Monthly Archives: March 2009

Learning to Kiteboard — It’s Not Like the Video Said

I bought a practice kite to learn to kiteboard. It’s a smaller version of the kites used for real kiteboarding. It comes with a dvd that covers how to attach the kite to the line, where to practice flying (wide open spaces), how to launch and steer the kite, and how to pack the kite. It also talks about the “power zone” which is roughly sixty degrees to either side of the wind.

What it doesn’t say is how the kite flies.

That may seem obvious. If you’ve ever flown a kite, you know how a kite flies, of course — and you’d be wrong about this kite. A kiteboarding kite is not designed to fly like the traditional diamond-shaped kite I used to buy at the 7-11 when I was nine. I tried that yesterday with this kite. I launched it, ran a bit to get it up in the wind, and then watched as it gently fell to the ground. I was frustrated because it seemed there just wasn’t enough wind.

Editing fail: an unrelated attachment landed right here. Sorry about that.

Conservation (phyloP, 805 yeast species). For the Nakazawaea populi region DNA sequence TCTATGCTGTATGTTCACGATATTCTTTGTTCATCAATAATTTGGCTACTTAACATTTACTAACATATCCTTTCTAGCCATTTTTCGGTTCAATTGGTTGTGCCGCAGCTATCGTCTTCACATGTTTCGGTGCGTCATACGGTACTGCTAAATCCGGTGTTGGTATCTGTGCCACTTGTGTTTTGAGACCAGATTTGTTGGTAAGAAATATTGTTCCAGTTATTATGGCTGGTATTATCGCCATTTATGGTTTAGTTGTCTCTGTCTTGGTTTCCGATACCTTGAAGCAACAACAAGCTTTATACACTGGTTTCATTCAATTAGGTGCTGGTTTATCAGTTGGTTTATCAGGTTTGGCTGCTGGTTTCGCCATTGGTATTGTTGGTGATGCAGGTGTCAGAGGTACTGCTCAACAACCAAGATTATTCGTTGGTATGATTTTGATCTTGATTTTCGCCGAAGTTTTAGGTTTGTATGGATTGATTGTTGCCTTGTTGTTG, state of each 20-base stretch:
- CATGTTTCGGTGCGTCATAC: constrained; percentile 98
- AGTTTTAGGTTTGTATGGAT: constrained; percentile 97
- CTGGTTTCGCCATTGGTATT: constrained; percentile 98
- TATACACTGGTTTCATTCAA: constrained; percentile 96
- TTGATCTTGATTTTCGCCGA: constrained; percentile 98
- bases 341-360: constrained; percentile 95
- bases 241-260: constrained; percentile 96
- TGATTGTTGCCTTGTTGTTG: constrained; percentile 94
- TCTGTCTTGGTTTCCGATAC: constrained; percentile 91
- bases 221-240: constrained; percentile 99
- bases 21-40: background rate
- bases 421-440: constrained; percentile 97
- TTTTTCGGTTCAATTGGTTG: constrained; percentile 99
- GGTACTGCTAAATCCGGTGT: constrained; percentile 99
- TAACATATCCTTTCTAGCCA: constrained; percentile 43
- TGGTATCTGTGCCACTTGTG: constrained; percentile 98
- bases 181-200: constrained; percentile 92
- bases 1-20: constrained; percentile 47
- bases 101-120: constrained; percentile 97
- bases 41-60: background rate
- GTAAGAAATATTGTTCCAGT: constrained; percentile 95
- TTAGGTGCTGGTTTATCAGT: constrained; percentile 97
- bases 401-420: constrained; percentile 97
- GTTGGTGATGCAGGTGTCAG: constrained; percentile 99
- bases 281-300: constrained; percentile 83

I tried several times. As I was walking up the beach in search of better wind, a woman encouraged me not to give up. I smiled, but it wasn’t looking good. Then I stumbled onto the secret.

The kite has two lines, which come down to a bar about two feet across. Angling the bar turns the kite: pull in the right line and the kite steers to the right; pull in the left line and the kite steers to the left. That much is straightforward. What isn’t immediately obvious is that the kite is much more wing-like than old-fashioned kites: it develops far more lift when it is moving across the wind than when it is steady.

The first time I noticed this, it changed the way I was flying the kite. With no change in wind I went from repeatedly watching the kite limply settle to the ground to muscling it across the wind, working against at least five or ten pounds of tension on the lines. As long as I was working the kite back and forth, it was pulling on me hard. As soon as I let it stand still, it was limp again.